A preferred alloy is a copper based alloy containing the foregoing amounts of reactive metals and from about 20% to 40% manganese and about 5% to about 12% by weight of nickel or cobalt.
To more fully illustrate the subject invention the following detailed examples are presented. All parts, percentages and proportions are by weight unless otherwise indicated.
An alloy containing about 1% titanium, about 6% tin and about 93% copper is prepared by conventional powder metallurgy techniques. A foil having a thickness of about 6 mils is prepared. When placed between two pieces of 97% alumina and brazed at about 1100° C. at 10-5 mm Hg for about 10 minutes, a suitable brazed joint is formed.
Following the procedure given in Example 1, an alloy containing about 1% titanium, about 4% silicon and about 95% copper is prepared in the form of a foil. The foil having a thickness of about 6 mils is suitable for brazing 5 mil thick Kovar to alumina using a brazing temperature of about 1070° C. at 10-5 mm Hg pressure and a time of about 10 minutes.
An alloy of about 10% by weight Ge and about 88% by weight Cu and about 2% by weight titanium, is cast and rolled down to about 4 mil thickness sheet. This alloy with a liquidus/solidus of about 990° C./890° C. is rolled down to 4 mil thickness with intermediate vacuum anneal and is placed between two 97% alumina pieces measuring 3/4"×1"×30 mil thickness, and heated to about 1050° C. in about 10-5 mm Hg vacuum. The alloy melts and brazes the ceramics together in a satisfactory manner.
An alloy containing about 2% titanium, about 40% manganese and about 58% copper is cast and rolled down to about 10 mil foil. The brazing foil is placed between cemented tungsten carbide and 4340 steel and heated to about 1100° C. under about 10-5 mm Hg vacuum. The brazed joint is sound and requires shear force of about 25,000 psi to break the brazed joint.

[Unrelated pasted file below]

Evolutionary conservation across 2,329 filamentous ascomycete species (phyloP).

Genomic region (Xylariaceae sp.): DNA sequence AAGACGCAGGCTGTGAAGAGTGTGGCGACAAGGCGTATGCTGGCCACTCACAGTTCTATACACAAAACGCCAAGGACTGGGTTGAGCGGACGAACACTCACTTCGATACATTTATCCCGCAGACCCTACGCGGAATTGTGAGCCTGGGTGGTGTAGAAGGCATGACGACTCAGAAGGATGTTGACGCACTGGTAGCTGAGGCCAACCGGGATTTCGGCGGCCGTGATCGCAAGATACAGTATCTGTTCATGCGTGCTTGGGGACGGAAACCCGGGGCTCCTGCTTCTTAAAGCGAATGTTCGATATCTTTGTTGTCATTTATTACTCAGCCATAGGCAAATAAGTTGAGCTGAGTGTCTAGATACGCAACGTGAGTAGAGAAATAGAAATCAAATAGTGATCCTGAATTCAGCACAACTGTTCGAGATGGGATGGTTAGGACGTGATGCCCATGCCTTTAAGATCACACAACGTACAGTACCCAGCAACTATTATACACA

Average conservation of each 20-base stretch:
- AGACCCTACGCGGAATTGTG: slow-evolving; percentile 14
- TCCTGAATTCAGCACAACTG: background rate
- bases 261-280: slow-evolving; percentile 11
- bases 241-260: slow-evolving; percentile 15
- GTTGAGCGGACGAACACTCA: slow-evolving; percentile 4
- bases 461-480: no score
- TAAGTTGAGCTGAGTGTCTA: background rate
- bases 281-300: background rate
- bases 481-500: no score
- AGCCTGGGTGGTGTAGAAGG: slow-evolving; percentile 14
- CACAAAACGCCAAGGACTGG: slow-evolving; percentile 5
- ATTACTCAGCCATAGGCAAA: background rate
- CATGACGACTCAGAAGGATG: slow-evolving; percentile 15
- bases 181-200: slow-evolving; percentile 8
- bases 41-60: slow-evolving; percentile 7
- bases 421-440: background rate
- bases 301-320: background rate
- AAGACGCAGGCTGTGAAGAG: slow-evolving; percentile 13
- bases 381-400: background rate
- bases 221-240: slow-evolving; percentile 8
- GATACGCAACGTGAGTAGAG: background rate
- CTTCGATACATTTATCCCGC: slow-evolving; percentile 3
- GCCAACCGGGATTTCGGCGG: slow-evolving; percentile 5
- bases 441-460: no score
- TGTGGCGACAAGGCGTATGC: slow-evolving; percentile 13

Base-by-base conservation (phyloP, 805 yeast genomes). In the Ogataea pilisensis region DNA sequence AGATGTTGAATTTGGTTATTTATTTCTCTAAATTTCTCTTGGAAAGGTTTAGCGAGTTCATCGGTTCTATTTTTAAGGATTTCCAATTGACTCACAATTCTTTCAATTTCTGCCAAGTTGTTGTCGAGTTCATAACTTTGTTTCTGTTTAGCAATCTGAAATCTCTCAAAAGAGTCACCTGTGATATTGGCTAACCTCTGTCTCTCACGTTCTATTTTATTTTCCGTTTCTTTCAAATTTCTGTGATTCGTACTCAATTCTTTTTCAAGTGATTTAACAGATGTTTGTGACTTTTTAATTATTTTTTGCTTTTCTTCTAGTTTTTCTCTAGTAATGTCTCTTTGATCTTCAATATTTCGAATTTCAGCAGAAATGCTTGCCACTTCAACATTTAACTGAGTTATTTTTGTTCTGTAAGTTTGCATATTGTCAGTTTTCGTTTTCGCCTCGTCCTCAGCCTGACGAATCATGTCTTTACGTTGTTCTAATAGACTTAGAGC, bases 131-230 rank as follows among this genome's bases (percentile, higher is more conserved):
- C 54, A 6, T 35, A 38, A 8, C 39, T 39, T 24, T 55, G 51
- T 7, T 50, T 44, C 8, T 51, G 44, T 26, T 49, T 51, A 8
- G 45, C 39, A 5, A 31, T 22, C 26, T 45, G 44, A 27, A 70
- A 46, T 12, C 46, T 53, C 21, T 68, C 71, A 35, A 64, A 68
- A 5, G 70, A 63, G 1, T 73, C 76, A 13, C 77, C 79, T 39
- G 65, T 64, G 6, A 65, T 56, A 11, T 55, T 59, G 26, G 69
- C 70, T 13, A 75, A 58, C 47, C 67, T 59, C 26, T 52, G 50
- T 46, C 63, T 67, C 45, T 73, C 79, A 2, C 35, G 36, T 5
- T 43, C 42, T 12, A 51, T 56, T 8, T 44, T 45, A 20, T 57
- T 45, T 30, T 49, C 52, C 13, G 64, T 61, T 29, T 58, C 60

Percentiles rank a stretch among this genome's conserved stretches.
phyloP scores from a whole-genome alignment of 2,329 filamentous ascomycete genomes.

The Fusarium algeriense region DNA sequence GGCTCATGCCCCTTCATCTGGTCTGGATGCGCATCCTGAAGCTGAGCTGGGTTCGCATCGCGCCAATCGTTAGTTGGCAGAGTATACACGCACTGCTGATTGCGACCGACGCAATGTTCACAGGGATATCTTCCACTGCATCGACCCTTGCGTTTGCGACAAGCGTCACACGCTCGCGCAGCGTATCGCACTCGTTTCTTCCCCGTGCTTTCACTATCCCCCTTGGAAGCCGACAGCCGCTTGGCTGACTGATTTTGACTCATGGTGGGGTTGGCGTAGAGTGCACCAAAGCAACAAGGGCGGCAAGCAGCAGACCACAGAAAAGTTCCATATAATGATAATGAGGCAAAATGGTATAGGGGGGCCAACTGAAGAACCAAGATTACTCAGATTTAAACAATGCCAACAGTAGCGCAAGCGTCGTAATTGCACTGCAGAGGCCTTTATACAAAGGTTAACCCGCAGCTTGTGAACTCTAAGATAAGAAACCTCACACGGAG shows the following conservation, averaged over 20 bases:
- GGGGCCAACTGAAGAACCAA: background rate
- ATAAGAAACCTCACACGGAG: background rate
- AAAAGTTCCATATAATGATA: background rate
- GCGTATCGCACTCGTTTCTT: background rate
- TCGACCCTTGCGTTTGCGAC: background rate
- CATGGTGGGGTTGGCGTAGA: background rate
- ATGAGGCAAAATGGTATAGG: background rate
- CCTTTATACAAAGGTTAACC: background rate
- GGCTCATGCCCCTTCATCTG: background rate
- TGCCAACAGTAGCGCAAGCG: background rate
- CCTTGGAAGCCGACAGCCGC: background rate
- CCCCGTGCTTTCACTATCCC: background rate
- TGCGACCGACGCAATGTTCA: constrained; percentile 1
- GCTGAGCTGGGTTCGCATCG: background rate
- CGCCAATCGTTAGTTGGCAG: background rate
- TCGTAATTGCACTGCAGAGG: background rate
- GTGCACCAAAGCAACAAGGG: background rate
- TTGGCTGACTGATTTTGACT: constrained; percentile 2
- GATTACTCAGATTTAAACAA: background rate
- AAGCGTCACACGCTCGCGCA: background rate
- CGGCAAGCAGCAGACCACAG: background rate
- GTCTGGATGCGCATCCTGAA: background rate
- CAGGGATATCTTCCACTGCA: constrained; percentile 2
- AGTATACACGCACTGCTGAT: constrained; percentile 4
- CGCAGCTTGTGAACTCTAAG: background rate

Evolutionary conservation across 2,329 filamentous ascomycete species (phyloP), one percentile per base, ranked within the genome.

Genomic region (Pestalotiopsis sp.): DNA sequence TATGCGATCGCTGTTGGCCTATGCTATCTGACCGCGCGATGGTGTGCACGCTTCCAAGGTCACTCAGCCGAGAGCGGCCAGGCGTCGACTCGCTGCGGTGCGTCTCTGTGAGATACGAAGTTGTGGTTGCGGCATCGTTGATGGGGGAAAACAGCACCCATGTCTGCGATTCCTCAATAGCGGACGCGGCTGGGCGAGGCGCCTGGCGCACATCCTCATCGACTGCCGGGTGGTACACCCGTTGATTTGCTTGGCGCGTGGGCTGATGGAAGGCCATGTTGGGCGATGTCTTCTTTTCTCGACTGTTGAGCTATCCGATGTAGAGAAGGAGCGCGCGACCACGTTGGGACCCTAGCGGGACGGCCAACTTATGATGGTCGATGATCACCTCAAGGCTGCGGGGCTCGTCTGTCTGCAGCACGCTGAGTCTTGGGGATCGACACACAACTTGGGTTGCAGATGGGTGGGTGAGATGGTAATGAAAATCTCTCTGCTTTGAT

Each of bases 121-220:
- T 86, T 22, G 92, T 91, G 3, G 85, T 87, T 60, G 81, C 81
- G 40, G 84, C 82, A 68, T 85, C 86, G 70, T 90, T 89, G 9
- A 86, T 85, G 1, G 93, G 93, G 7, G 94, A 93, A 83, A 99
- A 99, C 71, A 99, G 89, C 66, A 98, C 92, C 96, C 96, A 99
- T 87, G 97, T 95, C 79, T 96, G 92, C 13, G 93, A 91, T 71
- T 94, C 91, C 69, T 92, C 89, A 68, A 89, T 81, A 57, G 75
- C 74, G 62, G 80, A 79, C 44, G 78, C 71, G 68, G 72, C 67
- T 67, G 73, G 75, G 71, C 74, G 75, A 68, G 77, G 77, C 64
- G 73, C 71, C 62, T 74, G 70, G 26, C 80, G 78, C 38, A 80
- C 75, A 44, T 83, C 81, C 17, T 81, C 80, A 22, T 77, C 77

An alloy containing about 3% titanium, about 37% manganese, about 9.5% nickel and about 50.5% copper is melted and cast into a copper mold. The ingot is rolled down to about 20 mil foil with intermediate anneal. The alloy is cut and place between a cemented tungsten carbide and 4340 steel and vacuum brazed in about 10-5 mm Hg vacuum at about 1100° C. The resulting brazed joint requires 40,000 psi to shear off the tungsten carbide from the steel member.
An alloy containing about 3% titanium, about 31% manganese, about 10% cobalt and about 56 copper is melted in vacuum and cast into a copper mold. The ingot is rolled down to 3.0 mil thickness sheet and cut into a 1/2"×1/2" square. The brazed alloy is placed between a alumina block 1/2"×1/2"×1/4" and Kovar 10 mil sheet. The alloy melts and flows at 1075° C. in 10-5 mm Hg vacuum and wets both alumina and Kovar.
While there has been shown and described what are at present considered the preferred embodiments of the invention, it will be obvious to those skilled in the art that various changes and modifications may be made therein without departing from the scope of the invention as defined by the appended claims.
|Citing Patent||Filing date||Publication date||Applicant||Title|
|US4580714 *||Apr 16, 1984||Apr 8, 1986||Robert Bosch Gmbh||Hard solder alloy for bonding oxide ceramics to one another or to metals|
|US4598025 *||Jul 19, 1985||Jul 1, 1986||Gte Products Corporation||Ductile composite interlayer for joining by brazing|
|US4603090 *||Apr 5, 1984||Jul 29, 1986||Gte Products Corporation||Ductile titanium-indium-copper brazing alloy|
|US4606981 *||Mar 9, 1984||Aug 19, 1986||Gte Products Corporation||Ductile brazing alloys containing reactive metals|
|US4667871 *||Oct 3, 1986||May 26, 1987||Gte Products Corporation||Tin based ductile brazing alloys|
|US4678720 *||Aug 11, 1986||Jul 7, 1987||Gte Laboratories Incorporated||Silver-copper-titanium brazing alloy|
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|U.S. Classification||228/56.3, 420/470, 420/496, 228/124.5, 420/488, 428/606, 420/492, 420/493|
|International Classification||C04B37/00, B23K35/30, C04B37/02|
|Cooperative Classification||C04B2237/706, B23K35/302, C04B2237/406, C04B37/026, C04B37/006, C04B2237/127, C04B2237/343, C04B2237/708, Y10T428/12431, C04B2237/124|
|European Classification||C04B37/02D4, B23K35/30D, C04B37/00D4|
|Sep 20, 1982||AS||Assignment|
Owner name: GTE PRODUCTS CORPORATION; A CORP OF DE.
Free format text: ASSIGNMENT OF ASSIGNORS INTEREST.;ASSIGNOR:MIZUHARA, HOWRD;REEL/FRAME:004044/0673
Effective date: 19820916
Owner name: GTE PRODUCTS CORPORATION; A CORP OF DE., MASSACH
Free format text: ASSIGNMENT OF ASSIGNORS INTEREST;ASSIGNOR:MIZUHARA, HOWRD;REEL/FRAME:004044/0673
Effective date: 19820916
|May 18, 1987||FPAY||Fee payment|
Year of fee payment: 4
|Jun 10, 1991||FPAY||Fee payment|
Year of fee payment: 8
|Dec 23, 1991||AS||Assignment|
Owner name: MORGAN CRUCIBLE COMPANY PLC, THE
Free format text: ASSIGNS THE ENTIRES INTEREST SUBJECT TO LICENSE RECITED.;ASSIGNOR:GTE PRODUCTS CORPORATION;REEL/FRAME:005951/0132
Effective date: 19911115
|May 12, 1995||FPAY||Fee payment|
Year of fee payment: 12